Facebook is clearly struggling big time with protecting its user data over the past few years and is losing its credibility with every scandal that resurfaces. This is the second user data privacy issue this week. Makes us wonder, what is Facebook even doing to protect user privacy?
You will be familiar with the phrase, “sign up using Facebook” or “sign in using Facebook”. Facebook lets third-party applications access user information for easy sign-ins, we don’t mind that, but we certainly mind how every now and then our data is made public due to one reason or another.
Recently, hundreds of millions of users’ data was found on the Amazon Cloud that was publicly downloadable. This included around 22,000 passwords and comments, likes as well as recent activity. A total of 146 GB data was made public which included 540 million records. The data was stored on the Amazon cloud by two third-party Facebook app developers in a way that allowed it to be publicly accessible. These statistics are based on a report from UpGuard, a cybersecurity firm.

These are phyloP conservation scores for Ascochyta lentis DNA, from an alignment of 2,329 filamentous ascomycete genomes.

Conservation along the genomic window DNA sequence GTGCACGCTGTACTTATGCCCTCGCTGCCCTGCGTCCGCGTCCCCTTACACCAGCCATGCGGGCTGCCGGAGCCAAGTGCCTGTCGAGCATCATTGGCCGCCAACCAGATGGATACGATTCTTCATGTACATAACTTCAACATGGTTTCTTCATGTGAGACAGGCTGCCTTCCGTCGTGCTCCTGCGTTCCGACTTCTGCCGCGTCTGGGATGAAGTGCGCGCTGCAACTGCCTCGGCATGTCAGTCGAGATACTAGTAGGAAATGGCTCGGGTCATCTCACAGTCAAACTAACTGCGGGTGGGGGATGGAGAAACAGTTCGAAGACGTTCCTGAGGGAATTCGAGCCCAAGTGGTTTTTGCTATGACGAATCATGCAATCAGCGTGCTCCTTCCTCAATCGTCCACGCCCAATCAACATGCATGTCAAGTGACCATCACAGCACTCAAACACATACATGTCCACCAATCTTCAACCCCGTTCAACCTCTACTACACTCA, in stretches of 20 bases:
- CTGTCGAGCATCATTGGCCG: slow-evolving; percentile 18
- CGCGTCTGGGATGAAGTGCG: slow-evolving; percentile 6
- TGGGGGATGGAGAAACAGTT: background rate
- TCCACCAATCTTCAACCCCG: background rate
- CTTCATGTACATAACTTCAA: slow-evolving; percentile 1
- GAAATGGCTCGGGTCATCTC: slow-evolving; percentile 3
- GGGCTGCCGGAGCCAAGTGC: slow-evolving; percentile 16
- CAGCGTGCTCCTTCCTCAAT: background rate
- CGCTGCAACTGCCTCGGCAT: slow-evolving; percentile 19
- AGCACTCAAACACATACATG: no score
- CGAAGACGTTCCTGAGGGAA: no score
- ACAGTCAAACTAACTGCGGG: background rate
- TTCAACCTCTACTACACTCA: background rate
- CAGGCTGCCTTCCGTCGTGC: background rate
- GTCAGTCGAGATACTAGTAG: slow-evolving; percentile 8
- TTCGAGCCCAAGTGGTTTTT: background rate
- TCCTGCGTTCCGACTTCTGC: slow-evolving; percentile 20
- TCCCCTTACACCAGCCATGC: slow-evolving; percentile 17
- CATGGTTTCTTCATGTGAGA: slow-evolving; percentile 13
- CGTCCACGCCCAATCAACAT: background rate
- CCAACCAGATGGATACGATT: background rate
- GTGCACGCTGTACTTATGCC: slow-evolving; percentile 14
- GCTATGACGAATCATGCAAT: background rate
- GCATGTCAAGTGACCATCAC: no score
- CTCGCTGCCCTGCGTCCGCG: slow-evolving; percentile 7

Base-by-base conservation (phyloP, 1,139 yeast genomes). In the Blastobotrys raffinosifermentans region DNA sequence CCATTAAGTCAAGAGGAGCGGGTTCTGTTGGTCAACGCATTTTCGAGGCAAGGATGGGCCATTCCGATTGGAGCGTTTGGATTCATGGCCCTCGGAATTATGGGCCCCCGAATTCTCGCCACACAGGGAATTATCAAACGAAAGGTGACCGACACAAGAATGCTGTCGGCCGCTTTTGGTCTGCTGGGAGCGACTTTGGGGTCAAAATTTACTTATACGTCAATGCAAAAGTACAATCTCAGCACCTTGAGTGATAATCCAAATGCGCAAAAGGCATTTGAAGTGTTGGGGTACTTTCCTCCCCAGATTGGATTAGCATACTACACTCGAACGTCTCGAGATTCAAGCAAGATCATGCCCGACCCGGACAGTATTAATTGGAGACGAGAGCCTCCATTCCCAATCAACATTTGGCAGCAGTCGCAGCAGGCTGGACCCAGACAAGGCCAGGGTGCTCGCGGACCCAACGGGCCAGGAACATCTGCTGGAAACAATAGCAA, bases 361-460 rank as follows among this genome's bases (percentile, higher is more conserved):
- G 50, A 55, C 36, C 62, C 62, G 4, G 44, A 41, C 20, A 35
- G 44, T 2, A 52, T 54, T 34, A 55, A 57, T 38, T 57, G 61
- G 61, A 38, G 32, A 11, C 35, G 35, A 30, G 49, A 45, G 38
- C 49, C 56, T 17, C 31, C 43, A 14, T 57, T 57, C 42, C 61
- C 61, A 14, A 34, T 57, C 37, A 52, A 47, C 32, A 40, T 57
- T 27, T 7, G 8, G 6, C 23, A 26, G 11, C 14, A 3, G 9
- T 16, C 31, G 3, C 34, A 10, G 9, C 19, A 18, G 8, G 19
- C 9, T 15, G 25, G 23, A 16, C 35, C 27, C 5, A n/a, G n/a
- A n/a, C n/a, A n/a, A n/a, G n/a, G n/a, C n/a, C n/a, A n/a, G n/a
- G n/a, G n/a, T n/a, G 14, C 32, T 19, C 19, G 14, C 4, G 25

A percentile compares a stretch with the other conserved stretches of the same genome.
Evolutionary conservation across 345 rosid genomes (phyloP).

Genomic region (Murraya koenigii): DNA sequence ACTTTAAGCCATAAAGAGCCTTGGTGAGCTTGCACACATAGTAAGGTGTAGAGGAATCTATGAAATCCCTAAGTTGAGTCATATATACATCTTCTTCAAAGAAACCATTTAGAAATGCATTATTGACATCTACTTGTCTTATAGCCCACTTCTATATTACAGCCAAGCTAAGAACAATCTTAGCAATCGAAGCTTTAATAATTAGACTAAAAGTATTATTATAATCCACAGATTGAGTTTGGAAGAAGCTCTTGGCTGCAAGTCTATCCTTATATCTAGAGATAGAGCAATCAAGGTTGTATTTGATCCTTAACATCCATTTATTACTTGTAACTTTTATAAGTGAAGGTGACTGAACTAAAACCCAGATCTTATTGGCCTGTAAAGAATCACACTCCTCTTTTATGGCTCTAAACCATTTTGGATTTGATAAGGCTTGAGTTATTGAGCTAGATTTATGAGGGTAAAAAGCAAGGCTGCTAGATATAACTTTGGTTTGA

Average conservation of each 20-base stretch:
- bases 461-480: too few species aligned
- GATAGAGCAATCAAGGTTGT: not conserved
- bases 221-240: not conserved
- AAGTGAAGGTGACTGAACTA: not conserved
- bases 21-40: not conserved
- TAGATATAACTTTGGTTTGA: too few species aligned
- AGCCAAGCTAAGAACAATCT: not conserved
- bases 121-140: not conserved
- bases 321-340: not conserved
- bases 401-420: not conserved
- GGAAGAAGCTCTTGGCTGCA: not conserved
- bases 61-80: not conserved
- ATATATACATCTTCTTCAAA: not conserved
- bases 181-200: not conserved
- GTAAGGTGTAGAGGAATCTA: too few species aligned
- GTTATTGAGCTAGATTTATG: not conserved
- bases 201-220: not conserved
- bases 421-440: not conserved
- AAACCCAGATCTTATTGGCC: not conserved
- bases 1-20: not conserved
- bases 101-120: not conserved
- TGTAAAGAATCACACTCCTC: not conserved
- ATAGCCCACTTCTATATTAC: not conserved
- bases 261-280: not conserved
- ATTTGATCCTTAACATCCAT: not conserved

In the wake of this situation, a Facebook spokesperson has said that it is illegal for third-party applications to store data on a public domain. I am sorry to say, but just making the rules is not enough, implementing them is just as important. This case only shows how incompetent Facebook is becoming and how difficult it is for the company to handle large amounts of user data.
According to Chris Vickery the director cyber risk of UpGuard,
Facebook has no way of guaranteeing the safe storage of the data of their end users if they are going to allow app developers to harvest it in mass.
Facebook has also made some ‘unreliable’ remarks like the data was harvested for academic use and later transferred to the third-party applications etc. but there is no excuse for a company as big as Facebook.